Joly BRAGA SANTOS (1924-1988)
Symphonic Overture No. 3 (1954) [13:57]
Elegy in memory of Vianna da Motta (1948) [10:37]
Alfama: Ballet Suite (arr. Á. Cassuto) (1956)* [24:23]
Variations for Orchestra (1976)* [12:50]
Royal Scottish National Orchestra/Álvaro Cassuto
rec. RSNO Centre, Henry Wood Hall, Glasgow, Scotland, 8-9 March 2011. DDD
*World Première Recordings
NAXOS 8.572815 [72:36]

Another attractive Braga Santos volume from Naxos and Álvaro Cassuto. After this there are only the three operas to come.
The musical style adopted by Portuguese composer Braga Santos was as dramatically bifurcated as that of Frank Bridge. While Bridge’s dividing of the ways was loosely marked by the Great War for Braga Santos it came in the 1960s. That said, you can hear Bergian accents in the almost reverential Elegy in memory of Vianna da Motta of more than a decade earlier. That communicative bleakness also arches through the delicacy of the Variations for Orchestra. His symphonies bear the stigmata of the change: the first four are romantically tonal, splendidly lyrical and dramatically melodic. The last two are riven with dissonance. The same parting of the ways is evident in the works of the 1940s and 1950s contrasted with those of the next two decades. The Symphonic Overture No. 3, for all its matte grey title, is exultantly tuneful and surgingly poetic. If you love this – and you will - then do not overlook the glorious Fourth Symphony though its three predecessors are no disappointment: Nos. 1/5 3/6 and No 2. The joyous confidence of Alentejo folk music is perfectly synthesised into the music. The folk accent is unmistakable as is the parity with material used also by another Portuguese composer of an overlapping generation: Luis de Freitas Branco (Naxos; Portusom). The ballet Alfama was said to have been disowned by the composer but Cassuto has worked over the performing materials, tightened things up and produced a suite that is understood to capture the essence of the work in nine short movements. There is a dash of de Falla, a hint perhaps of Canteloube’s rusticity of orchestration, something of Berkeley’s Mont Juic, a splash of Stravinsky’s Petrushka and all brilliantly confected. The Three Symphonic Sketches are very reminiscent of the tortured, poignant, animated writing of Malcolm Arnold; especially the dissonant aggression of his Fifth Symphony. The writing in the final Allegro is trigger-sprung, tightly coiled and as suggestive of cataclysm as the stormier passages in Panufnik’s symphonies. Try not to forget two other discs of his music. These open casements onto the music of his later years: Cello Concerto and Concerto for Strings.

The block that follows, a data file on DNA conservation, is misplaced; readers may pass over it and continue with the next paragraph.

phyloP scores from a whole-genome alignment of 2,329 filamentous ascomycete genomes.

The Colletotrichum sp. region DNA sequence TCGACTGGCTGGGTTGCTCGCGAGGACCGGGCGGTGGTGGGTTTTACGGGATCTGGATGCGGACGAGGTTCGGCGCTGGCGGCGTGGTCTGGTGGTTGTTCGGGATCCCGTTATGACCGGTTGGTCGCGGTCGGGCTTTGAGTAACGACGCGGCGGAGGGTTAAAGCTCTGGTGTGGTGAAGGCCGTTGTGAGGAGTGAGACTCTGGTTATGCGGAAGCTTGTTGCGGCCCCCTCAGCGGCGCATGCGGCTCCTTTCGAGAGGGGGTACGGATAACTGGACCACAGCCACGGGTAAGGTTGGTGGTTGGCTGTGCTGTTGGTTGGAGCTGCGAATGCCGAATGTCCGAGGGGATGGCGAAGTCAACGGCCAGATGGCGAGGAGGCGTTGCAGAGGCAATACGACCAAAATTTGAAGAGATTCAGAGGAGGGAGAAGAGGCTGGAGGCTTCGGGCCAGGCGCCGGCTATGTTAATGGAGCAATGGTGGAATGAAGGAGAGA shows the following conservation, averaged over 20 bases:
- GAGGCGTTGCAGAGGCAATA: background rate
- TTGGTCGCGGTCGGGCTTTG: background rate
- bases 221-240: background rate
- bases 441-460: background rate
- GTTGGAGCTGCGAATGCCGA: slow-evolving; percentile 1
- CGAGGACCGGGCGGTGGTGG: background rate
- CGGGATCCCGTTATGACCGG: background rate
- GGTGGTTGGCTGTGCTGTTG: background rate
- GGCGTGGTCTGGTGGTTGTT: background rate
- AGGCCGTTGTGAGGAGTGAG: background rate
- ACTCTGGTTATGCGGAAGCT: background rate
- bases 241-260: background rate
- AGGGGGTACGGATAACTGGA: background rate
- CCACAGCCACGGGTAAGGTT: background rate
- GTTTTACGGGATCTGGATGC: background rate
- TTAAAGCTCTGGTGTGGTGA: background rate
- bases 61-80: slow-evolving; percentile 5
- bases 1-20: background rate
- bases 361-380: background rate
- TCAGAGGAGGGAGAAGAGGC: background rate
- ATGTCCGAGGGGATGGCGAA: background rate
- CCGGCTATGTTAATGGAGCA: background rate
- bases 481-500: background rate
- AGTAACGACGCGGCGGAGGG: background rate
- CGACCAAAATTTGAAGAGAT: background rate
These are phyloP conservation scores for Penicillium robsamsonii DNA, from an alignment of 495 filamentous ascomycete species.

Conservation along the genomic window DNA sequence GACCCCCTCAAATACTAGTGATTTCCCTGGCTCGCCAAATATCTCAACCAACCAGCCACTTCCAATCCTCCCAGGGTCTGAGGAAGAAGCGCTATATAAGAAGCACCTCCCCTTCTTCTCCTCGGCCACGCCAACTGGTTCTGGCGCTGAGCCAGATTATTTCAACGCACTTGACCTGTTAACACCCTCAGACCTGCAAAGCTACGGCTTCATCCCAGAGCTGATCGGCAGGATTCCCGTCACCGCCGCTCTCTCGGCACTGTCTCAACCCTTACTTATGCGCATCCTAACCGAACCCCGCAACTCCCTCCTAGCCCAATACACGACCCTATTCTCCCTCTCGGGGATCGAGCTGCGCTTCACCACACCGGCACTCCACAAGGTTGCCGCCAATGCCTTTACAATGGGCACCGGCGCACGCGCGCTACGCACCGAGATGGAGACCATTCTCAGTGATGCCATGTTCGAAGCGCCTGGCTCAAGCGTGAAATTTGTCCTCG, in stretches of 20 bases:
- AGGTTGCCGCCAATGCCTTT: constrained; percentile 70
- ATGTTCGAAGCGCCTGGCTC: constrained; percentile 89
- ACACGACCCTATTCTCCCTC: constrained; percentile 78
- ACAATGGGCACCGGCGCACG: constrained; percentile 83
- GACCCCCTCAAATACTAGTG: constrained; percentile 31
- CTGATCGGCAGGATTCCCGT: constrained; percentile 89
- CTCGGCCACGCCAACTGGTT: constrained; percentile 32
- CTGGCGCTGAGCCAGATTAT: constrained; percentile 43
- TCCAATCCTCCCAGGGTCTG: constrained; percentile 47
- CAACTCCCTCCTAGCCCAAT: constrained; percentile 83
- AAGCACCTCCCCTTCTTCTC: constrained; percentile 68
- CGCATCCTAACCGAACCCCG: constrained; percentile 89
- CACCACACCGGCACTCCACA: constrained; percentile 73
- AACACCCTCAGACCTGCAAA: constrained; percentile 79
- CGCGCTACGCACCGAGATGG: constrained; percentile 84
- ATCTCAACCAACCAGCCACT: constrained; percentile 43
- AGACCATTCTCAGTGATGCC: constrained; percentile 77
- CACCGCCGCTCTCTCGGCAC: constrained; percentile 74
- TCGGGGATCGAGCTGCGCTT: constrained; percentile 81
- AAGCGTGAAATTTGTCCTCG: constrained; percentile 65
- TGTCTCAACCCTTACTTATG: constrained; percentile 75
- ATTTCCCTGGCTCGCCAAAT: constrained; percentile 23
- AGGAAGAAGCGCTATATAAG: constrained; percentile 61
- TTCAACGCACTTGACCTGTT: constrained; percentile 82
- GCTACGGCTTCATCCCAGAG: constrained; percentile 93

The conductor Cassuto – himself a composer – writes the very personable and unstuffily direct liner-note. He has been at the forefront of the propagation of Portuguese concert music both within Portugal and worldwide. He knows and can search out its inherent rhythmic zest, poetry and provocative life. The fact that he has done this so successfully with orchestras as diverse as the Portuguese Symphony Orchestra, RSNO, Northern Sinfonia, RTE and Algarve Symphony Orchestra serves as testimony to his communicative skills and utter dedication. In this he is aided and most vividly abetted by the larger than life Naxos recording.
Do not overlook Braga Santos but be ready to encounter his two personas: triumphantly lyrical melodist and searingly intense modernist.

Rob Barnett

Braga Santos: triumphantly lyrical melodist and searingly intense modernist.